Why Did Herr F. Run Amok?
Rainer Werner Fassbinder, the prolific and profligate German filmmaker who died in 1982 after having logged just about as many films as years he was alive (37), began his career rattling off 10 features over 12 months of 1969 and 1970. Appropriately, the Pacific Film Archive's all-but-complete retro, which starts this Thursday and lasts through August, begins with those 10 obscure early works spread out over this weekend and next. While these early films lack the glossy veneer and melodramatic appeal of Fassbinder's later, more famous work, they have remarkable qualities of their own. In a 1975 essay published in City magazine, Patricia Patterson and the late Manny Farber wrote specifically of Fassbinder's fourth feature, Why Does Herr R. Run Amok?, that its "raw presentation" of "this crackup of a petty bourgeois" caught most of what the director was driving at, both in 1969 and as it happens for the rest of his career: "The shopkeepers of life treated without condescension or impatience," the endless humiliation of same, and unease both uncanny and endless. "The essence of Fassbinder is a nagging physical discomfort." To my mind the best of the early Fassbinders is the director's third feature, Katzelmacher (1969), a pained, casually brutal tale of an immigrant "guest worker" and his misadventures in the New Germany. Fassbinder himself plays the hapless Jorgos, the director's hidden tenderness creeping out from its shell in a town without pity, filmed in a straight-on deadpan style and co-starring the very young Hanna Schygulla, the filmmaker's muse, at her most angelic. The other films screening this weekend are two never-before-seen shorts plus his first two features, the Hollywood gangster parodies Love Is Colder Than Death and Gods of the Plague (also all from 1969).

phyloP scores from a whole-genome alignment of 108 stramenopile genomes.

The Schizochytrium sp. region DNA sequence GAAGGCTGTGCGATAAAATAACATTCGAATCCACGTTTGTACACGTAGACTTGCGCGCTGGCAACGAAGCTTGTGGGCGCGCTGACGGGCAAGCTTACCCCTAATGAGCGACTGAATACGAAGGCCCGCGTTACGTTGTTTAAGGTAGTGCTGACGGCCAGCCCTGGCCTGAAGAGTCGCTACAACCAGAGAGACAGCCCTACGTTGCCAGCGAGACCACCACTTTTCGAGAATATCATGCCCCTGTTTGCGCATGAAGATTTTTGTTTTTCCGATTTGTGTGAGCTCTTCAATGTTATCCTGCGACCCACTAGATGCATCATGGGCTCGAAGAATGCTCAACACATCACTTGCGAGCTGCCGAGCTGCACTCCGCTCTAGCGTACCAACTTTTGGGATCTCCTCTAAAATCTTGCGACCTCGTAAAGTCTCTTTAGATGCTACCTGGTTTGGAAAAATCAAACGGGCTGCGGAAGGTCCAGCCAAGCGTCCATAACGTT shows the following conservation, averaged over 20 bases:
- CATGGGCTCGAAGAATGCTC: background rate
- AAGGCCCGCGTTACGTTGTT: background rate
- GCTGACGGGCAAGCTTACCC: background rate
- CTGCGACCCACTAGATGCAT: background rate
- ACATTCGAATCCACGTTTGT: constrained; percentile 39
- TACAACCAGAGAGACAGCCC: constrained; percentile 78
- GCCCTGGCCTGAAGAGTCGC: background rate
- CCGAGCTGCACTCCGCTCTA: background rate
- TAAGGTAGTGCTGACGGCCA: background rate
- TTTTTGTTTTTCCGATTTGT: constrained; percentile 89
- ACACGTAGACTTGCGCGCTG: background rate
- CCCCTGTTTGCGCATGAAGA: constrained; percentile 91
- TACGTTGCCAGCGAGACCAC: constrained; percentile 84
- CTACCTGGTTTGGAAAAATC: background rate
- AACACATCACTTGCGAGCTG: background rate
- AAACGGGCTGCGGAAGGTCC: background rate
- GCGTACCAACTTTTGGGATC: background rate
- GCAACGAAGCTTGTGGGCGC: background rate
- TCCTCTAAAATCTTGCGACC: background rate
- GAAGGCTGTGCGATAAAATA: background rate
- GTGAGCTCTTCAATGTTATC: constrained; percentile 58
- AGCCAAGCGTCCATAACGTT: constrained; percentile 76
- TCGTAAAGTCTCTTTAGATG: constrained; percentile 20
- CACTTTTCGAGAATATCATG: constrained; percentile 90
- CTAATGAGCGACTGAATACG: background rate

-- Gregg Rickman
The retrospective "Rainer Werner Fassbinder" runs through August at the Pacific Film Archive in Berkeley and July 25 to Aug. 7 at the Castro in S.F. For a complete schedule, see Reps Etc., Page 76.